Advances in the construction sector could dramatically increase outcomes and profits
By Patrick Duffy
It’s easy to state the importance of the construction industry, as it provides the foundation which makes most economic trade even possible. Globally, this industry behemoth of about $10 trillion accounts for 13 percent of worldwide GDP, and employs seven percent of its workforce. As countries continue to urbanize, the further development of megacities (and maintenance of existing buildings) is expected to boost this total spending to $15 trillion annually by 2025.
Yet according to a recent study done by the McKinsey Global Institute, due to poor productivity gains relative to other industries, there is still $1.6 trillion left on the table each year, one-third of which is in the U.S. If captured, this productivity loss is the equivalent of meeting half of the planet’s infrastructure needs, or boosting global GDP by two percent per year.
While the productivity challenge is global in nature, it’s even worse in the United States. While most economic sectors in the country improved their productivity by 10 to 15 times since the 1950s, McKinsey’s analysis shows construction labor productivity remaining stuck of that in the 1930s, and has steadily declined since the 1960s. Given that the construction sector’s share of U.S. GDP ranks close to both wholesale trade and information services, any productivity gains could have an outsized impact on the overall economy.
To be sure, not all construction projects are the same, and greater efficiencies are much easier for larger industrial and infrastructure projects than they are for housing developments or subcontractors. Yet even for infill builders in which obtaining permits often requires making unique adjustments to garner community support, productivity gains are still possible.
McKinsey identifies 10 root causes of productivity misses, including external forces such as regulation and corruption, industry dynamics including high fragmentation and misaligned incentives, and operational factors including inadequate design processes, poor project management, under-skilled labor, and under-investments in digitization, innovation and capital.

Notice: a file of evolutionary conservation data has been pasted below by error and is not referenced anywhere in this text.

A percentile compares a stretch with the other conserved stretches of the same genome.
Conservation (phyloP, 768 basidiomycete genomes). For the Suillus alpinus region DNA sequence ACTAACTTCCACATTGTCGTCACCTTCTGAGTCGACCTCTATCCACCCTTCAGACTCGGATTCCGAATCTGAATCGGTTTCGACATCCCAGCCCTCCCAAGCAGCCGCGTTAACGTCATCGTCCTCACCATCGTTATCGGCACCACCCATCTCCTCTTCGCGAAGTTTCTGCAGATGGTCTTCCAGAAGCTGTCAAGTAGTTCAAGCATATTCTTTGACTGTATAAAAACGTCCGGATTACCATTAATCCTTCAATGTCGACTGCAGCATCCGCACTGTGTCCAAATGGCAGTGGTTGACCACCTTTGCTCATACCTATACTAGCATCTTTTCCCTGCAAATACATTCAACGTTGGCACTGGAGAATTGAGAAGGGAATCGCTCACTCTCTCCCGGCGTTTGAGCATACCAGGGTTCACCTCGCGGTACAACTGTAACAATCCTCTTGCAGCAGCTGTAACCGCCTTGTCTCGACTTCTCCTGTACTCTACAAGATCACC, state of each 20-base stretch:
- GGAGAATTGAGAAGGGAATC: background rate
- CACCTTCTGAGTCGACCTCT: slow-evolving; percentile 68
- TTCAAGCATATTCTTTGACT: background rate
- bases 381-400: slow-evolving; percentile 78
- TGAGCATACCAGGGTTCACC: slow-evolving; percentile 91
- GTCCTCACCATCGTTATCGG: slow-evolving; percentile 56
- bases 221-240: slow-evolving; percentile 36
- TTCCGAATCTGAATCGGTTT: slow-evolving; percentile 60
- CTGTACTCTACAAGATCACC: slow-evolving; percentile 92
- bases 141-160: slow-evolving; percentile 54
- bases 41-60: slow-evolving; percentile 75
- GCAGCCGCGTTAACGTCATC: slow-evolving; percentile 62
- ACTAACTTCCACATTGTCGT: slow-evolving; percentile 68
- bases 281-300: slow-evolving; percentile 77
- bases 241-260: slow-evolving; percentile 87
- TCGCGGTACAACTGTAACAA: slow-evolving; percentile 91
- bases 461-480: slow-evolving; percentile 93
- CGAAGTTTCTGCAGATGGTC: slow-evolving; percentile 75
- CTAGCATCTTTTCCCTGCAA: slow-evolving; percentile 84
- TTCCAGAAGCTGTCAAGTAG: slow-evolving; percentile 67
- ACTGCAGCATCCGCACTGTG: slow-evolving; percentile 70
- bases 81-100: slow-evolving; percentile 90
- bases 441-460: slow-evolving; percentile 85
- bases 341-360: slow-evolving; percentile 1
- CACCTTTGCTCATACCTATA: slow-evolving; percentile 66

From the perspective of the builder or the subcontractor, it certainly makes business sense to be planning for the next downturn, and it’s much cheaper and easier to issue layoff notices than mothball capital-intensive investments in technology and machinery. According to the NAHB’s 2016 Cost of Doing Business Survey, responding home builders reported an average of $16.2 million in revenue and net profit margins of $1.0 million (6.4 percent) in fiscal year 2014, so expensive investments are often unrealistic. But it’s also that industry-wide protective mindset which has contributed to annual productivity gains of just 1.0 percent over the past 20 years, versus 2.8 percent for the global economy and 3.6 percent in manufacturing.
So what are the solutions? McKinsey has identified seven distinct areas which could benefit from embracing various best practices, which combined could increase productivity by 48 to 60 percent while also saving costs of 27 to 38 percent. These include (1) Reshaping regulations (something now being attempted in California to boost more housing production) and increasing transparency; (2) Awarding contracts more collaboratively; (3) Rethinking design and engineering processes while encouraging more off-site manufacturing; (4) Centralizing and digitizing supply chains and purchasing departments; (5) Improving on-site construction by moving from process-based to more holistic operating systems; (6) Infusing digital technology, new materials, and appropriate automation into the process; and (7) Retraining a workforce that is aging, depends largely on immigrant labor and suffers from both seasonality and cyclicality.
Here in the U.S., larger players – especially those in the public sector – will generally be the first to strategically decide what’s best for them, but everyone should be ready for four types of disruption: (1) Rising requirements from clients in terms of volume, time, cost, quality, and sustainability; (2) More industry consolidation, greater transparency, and disruptive new competitors; (3) More new technologies, materials, and processes; and (4) Rising wages and potential limits on immigrant labor.
As these trends roll out and eventually put pressure on the building industry, there are some reasonable steps suggested to make it easier. These include a greater use of digital Building Information Modeling (BIM) to enhance transparency and collaboration; reshaping regulations in support of higher productivity; more transparency on costs across the industry; publishing performance metrics on contractors; and considering regular skills development of the existing labor force versus the reliance on low-cost, transient immigrants.
The Harvard Center for Joint Housing Studies currently projects 1.36 million new U.S. households per year between 2015 and 2025. While the industry is projected to approach that level of starts by 2018, in August of 2017 the annualized starts rate was 1.18 million, leaving a theoretical shortfall of 180,000.
Patrick Duffy is a Principal with MetroIntelligence Real Estate Advisors and contributes to BuilderBytes. He may be reached at firstname.lastname@example.org or at 310-666-8288.